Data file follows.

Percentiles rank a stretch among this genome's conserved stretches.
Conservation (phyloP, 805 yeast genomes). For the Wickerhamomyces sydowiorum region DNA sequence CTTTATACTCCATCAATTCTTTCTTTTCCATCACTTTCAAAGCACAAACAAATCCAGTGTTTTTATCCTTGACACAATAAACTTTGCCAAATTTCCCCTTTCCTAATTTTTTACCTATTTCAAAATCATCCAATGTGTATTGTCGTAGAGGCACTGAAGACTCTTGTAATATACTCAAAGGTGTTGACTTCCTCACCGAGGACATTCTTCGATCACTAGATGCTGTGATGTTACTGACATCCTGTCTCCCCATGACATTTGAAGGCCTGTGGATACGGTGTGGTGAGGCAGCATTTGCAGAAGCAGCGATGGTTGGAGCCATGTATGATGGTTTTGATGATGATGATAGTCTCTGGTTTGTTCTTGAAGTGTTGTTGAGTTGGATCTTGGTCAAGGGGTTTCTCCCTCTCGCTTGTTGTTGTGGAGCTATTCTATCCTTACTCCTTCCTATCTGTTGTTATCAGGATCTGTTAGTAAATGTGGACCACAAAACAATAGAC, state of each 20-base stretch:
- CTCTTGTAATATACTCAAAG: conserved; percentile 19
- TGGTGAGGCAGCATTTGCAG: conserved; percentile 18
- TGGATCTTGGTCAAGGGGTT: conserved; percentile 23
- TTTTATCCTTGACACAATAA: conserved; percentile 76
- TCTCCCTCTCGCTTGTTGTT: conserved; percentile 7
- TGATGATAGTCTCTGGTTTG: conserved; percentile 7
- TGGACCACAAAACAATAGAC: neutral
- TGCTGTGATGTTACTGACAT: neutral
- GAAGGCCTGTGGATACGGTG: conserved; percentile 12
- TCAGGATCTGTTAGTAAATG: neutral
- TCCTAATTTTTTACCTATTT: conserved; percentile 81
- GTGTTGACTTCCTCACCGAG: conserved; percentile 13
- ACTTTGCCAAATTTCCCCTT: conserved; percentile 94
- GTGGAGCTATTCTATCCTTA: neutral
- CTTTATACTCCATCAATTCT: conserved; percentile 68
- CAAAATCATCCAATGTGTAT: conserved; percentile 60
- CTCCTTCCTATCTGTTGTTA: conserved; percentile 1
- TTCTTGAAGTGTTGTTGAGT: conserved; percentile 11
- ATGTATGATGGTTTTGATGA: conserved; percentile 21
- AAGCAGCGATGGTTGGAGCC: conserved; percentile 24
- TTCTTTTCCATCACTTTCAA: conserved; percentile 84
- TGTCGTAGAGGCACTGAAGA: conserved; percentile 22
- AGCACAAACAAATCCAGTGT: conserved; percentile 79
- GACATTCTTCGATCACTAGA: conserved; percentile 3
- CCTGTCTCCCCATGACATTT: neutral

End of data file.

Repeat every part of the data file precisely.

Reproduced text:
Percentiles rank a stretch among this genome's conserved stretches.
Conservation (phyloP, 805 yeast genomes). For the Wickerhamomyces sydowiorum region DNA sequence CTTTATACTCCATCAATTCTTTCTTTTCCATCACTTTCAAAGCACAAACAAATCCAGTGTTTTTATCCTTGACACAATAAACTTTGCCAAATTTCCCCTTTCCTAATTTTTTACCTATTTCAAAATCATCCAATGTGTATTGTCGTAGAGGCACTGAAGACTCTTGTAATATACTCAAAGGTGTTGACTTCCTCACCGAGGACATTCTTCGATCACTAGATGCTGTGATGTTACTGACATCCTGTCTCCCCATGACATTTGAAGGCCTGTGGATACGGTGTGGTGAGGCAGCATTTGCAGAAGCAGCGATGGTTGGAGCCATGTATGATGGTTTTGATGATGATGATAGTCTCTGGTTTGTTCTTGAAGTGTTGTTGAGTTGGATCTTGGTCAAGGGGTTTCTCCCTCTCGCTTGTTGTTGTGGAGCTATTCTATCCTTACTCCTTCCTATCTGTTGTTATCAGGATCTGTTAGTAAATGTGGACCACAAAACAATAGAC, state of each 20-base stretch:
- CTCTTGTAATATACTCAAAG: conserved; percentile 19
- TGGTGAGGCAGCATTTGCAG: conserved; percentile 18
- TGGATCTTGGTCAAGGGGTT: conserved; percentile 23
- TTTTATCCTTGACACAATAA: conserved; percentile 76
- TCTCCCTCTCGCTTGTTGTT: conserved; percentile 7
- TGATGATAGTCTCTGGTTTG: conserved; percentile 7
- TGGACCACAAAACAATAGAC: neutral
- TGCTGTGATGTTACTGACAT: neutral
- GAAGGCCTGTGGATACGGTG: conserved; percentile 12
- TCAGGATCTGTTAGTAAATG: neutral
- TCCTAATTTTTTACCTATTT: conserved; percentile 81
- GTGTTGACTTCCTCACCGAG: conserved; percentile 13
- ACTTTGCCAAATTTCCCCTT: conserved; percentile 94
- GTGGAGCTATTCTATCCTTA: neutral
- CTTTATACTCCATCAATTCT: conserved; percentile 68
- CAAAATCATCCAATGTGTAT: conserved; percentile 60
- CTCCTTCCTATCTGTTGTTA: conserved; percentile 1
- TTCTTGAAGTGTTGTTGAGT: conserved; percentile 11
- ATGTATGATGGTTTTGATGA: conserved; percentile 21
- AAGCAGCGATGGTTGGAGCC: conserved; percentile 24
- TTCTTTTCCATCACTTTCAA: conserved; percentile 84
- TGTCGTAGAGGCACTGAAGA: conserved; percentile 22
- AGCACAAACAAATCCAGTGT: conserved; percentile 79
- GACATTCTTCGATCACTAGA: conserved; percentile 3
- CCTGTCTCCCCATGACATTT: neutral